The Fate Of The Racially Furious

It’s been four years since corporate America jumped all over DEI. Now what?

Caiaimage/Paul Bradbury. Getty Images.
Caiaimage/Paul Bradbury. Getty Images.

Several weeks ago, I saw a news article proclaiming that it’s been four years since the death of George Floyd — and my head snapped. It certainly doesn’t feel like it’s been four years. When George Floyd’s death on a Minneapolis street hit headlines in May 2020, I was busy graduating high school, sans Pomp and Circumstance, and trying to figure out what exactly the future would hold. We were headlong into the COVID-19 lockdowns, and my schedule was, to say the least, very open. The video of Floyd’s death, and the pure unadulterated social rage that followed, served as a catalyst that would change the country forever. Americans were looking for a reason to be mad — and they found one.

The race-obsessive revolution that followed happened in two ways: suddenly and gradually. In the months after Floyd’s death, American cities descended into madness, with looters and vandals doing $1–2 billion worth of damage in the most expensive riot damage tolls in the past half-century. But you can’t riot forever; in many ways, the gradual incursions of America’s race revolution in the institutional space have been even more pernicious and laid the groundwork for a far more complex wave of social racialization.

I’m referring, of course, to DEI: programs for diversity, equity, and inclusions that’ve commandeered billions of dollars from the university to the boardroom and re-ignited fierce debates about the place of race in public life. Shortly after the death of George Floyd, such initiatives were everywhere. You’d be hard pressed to find a company in the Fortune 1000 that wasn’t having to explore the best way to approach the issues of racial and cultural conflict in the workplace: exploration to the tune of $340 billion. Corporate America pledged more than the entire 2024 budget of the Department of Education to treat a disease that they weren’t sure they had.

Yet here we stand, four years later, and times have changed. As a corporate analyst, who’s watched almost a hundred annual meetings and listened to thousands of corporate proposals, I see how the market for diversity officers is drying up. Very few corporate proposals are seeking to form DEI commissions or move the goalposts on diversity — and an increasing number are actually asking companies to audit the legal and reputational risks that such programs have created. What happened? Did the corporate DEI movement simply get stamped out by greedy companies, happy to forego racial progress to make a buck? Or, does the movement itself bear some blame for grounding itself on the rocks?

I’ve interviewed both DEI critics and advocates, trying to find answers. I’ve listened to corporate activists, including at Walmart’s annual meeting last week, discussing how employees of color are still at risk and underprivileged in the workplace. I can sympathize with concerns about prejudice — and no doubt, sympathizing with concerns is how many corporate DEI initiatives began. Yet, the racializing solutions corporations have devised are quickly running up against reality. Just look at the case of Amazon, which recently had to deal with multiple lawsuits over its diversity grant program (piloted in 2020) that excludes white and Asian entrepreneurs. As the pendulum swings back towards normal, ordinary Americans are waking up and realizing how divorced from reality corporate ‘anti-racist’ solutions are.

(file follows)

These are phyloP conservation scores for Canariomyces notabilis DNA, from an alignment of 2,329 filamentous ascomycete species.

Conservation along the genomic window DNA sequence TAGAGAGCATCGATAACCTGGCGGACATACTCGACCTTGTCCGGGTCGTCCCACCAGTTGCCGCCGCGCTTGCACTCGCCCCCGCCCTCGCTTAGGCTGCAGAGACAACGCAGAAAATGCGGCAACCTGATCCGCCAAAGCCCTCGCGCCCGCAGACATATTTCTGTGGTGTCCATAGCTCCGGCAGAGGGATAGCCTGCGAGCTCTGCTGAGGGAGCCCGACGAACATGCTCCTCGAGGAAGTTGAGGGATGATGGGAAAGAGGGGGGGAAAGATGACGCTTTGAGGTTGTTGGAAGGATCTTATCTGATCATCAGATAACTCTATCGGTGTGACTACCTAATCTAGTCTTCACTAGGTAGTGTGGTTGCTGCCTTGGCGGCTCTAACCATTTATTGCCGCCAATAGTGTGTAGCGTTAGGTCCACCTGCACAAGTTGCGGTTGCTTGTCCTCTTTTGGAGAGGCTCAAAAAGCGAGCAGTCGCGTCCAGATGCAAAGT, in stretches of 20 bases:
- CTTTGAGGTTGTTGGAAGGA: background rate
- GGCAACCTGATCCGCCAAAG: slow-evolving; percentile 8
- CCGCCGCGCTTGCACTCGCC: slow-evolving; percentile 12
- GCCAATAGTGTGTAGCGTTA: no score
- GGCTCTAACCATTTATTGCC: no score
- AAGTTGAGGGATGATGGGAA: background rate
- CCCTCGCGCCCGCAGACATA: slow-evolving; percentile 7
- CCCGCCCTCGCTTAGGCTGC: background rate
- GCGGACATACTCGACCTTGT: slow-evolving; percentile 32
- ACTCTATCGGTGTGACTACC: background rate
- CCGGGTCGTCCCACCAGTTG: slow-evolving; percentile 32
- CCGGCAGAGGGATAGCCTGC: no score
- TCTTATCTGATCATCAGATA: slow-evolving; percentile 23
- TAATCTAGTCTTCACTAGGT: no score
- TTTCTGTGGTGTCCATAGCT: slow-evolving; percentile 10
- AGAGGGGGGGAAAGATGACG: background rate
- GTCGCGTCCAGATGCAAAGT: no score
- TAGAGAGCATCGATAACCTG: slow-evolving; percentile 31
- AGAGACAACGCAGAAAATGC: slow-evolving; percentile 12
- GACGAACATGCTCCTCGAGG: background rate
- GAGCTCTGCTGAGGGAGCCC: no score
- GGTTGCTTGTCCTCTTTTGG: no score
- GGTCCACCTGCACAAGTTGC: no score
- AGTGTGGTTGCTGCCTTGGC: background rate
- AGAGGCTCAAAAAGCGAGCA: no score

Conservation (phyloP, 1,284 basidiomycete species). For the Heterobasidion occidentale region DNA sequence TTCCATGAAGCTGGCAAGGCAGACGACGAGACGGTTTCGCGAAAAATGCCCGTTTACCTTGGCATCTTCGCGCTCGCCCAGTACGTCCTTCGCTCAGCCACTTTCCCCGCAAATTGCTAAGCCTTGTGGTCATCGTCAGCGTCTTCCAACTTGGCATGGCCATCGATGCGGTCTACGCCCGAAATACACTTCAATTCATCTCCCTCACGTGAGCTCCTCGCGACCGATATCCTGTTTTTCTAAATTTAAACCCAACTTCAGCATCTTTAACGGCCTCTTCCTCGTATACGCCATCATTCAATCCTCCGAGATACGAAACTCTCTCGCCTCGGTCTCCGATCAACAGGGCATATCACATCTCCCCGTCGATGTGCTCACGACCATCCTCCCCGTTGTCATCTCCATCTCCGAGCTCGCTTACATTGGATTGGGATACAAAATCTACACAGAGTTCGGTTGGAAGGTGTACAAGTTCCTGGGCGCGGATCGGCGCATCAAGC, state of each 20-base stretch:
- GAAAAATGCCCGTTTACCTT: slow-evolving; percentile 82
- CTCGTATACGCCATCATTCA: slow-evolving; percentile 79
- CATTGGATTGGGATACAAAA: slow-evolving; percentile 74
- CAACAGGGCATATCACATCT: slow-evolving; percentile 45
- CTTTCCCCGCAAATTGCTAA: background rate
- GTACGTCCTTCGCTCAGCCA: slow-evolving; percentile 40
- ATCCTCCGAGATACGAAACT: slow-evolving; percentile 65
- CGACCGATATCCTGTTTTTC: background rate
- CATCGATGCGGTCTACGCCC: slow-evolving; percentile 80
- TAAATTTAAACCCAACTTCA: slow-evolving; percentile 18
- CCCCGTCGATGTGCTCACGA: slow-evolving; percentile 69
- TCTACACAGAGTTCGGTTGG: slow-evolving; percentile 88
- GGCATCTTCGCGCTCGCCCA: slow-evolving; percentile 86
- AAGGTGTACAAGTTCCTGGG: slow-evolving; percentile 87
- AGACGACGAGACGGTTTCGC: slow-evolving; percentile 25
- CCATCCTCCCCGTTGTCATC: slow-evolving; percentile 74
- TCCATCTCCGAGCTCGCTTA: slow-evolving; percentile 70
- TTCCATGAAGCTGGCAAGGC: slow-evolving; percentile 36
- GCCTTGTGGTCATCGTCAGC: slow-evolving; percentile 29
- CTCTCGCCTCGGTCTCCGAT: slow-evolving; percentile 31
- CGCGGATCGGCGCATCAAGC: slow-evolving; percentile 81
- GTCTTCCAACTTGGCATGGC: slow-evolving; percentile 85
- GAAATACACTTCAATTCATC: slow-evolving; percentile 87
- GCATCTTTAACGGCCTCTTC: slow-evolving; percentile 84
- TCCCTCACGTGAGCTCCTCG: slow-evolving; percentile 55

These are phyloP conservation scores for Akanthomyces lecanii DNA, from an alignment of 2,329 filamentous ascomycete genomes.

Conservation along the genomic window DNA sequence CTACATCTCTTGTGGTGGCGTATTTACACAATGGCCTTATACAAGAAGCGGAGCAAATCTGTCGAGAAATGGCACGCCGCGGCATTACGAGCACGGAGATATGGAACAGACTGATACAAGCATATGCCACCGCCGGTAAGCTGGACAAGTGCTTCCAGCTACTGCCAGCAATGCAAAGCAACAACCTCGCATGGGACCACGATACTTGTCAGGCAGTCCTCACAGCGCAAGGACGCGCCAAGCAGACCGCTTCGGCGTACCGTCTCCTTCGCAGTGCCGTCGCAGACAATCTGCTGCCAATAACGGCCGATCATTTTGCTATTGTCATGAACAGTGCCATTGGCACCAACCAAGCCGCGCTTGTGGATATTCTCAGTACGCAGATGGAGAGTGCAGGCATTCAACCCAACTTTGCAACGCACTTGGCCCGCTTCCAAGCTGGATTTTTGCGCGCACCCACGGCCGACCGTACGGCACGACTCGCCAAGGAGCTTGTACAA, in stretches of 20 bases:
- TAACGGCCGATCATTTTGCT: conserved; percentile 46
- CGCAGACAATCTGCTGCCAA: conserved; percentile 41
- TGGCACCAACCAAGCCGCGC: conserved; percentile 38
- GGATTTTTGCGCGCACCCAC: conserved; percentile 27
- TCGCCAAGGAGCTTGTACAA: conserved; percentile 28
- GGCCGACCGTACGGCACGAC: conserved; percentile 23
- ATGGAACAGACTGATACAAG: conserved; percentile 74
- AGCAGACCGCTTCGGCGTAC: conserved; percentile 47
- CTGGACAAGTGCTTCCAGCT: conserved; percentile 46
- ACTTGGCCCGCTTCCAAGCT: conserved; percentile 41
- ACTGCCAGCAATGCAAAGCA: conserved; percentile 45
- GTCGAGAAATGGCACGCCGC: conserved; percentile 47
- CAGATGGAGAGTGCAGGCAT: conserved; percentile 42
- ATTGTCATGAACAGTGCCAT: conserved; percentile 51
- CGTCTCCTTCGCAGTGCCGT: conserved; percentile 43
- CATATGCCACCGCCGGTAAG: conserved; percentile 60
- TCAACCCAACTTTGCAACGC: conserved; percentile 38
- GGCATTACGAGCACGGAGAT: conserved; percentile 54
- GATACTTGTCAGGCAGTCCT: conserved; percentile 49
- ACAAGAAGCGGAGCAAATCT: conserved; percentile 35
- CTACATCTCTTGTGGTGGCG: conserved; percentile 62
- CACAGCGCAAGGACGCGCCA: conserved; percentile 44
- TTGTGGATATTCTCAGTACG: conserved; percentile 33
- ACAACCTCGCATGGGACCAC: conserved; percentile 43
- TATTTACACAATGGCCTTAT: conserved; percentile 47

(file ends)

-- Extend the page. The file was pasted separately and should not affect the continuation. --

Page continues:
I’m reminded of a conversation I had in Grand Rapids last year with a DEI practitioner who said, “DEI isn’t generally seen as ‘company first.’ HR is there to look out for the company and mitigate risk. And DEI can create some risk there.” When pressed, she further noted her discomfort with the fact that “DEI consultants are buying into the corporate and capitalist game.” If DEI practitioners view corporate structures, including the pursuit of fiduciary duty, as a game to be played, and openly admit that their practices create corporate risk… that’s a bit of a poison pill for a corporate department/initiative tasked with providing positive returns to shareholders. DEI’s most ardent advocates and supporters might like to believe that diversity initiatives are part and parcel of increasing brand value. But shareholders don’t seem to agree—and as DEI’s potential to create corporate risk increases, so does the skittishness of the people who rely on brand performance for return.

Four years after the death of George Floyd, America’s rejection of race radicalism is underway, from the Supreme Court to prominent academic institutions (even the faculty of Harvard are doing away with mandatory DEI statements). As economist Glenn Loury told me days after the Court’s overturn of affirmative action, “People said there was going to be a racial reckoning after George Floyd. The real reckoning on race is this.” America’s DEI advocates didn’t fall victim to a series of unfortunate events or any such helpless situation. They walked into the boardroom unseriously, and assumed that the radicalism and real risk that came along with them wouldn’t matter to corporate America. Billions of dollars later, it’s abundantly clear: it mattered.

The corporate DEI movement’s wounds are overwhelmingly self-inflicted, and its eventual demise will be as well. I only wish it hadn’t taken us four years and hundreds of billions of dollars to arrive at this conclusion.

* * *

Isaac Willour is a corporate analyst at Bowyer Research. He can be found on X @IsaacWillour, and is an award-winning journalist whose work has been featured at outlets including USA Today, the Wall Street Journal, and the New York Times. He is a contributor with Young Voices.

The views expressed in this piece are those of the author and do not necessarily represent those of The Daily Wire.

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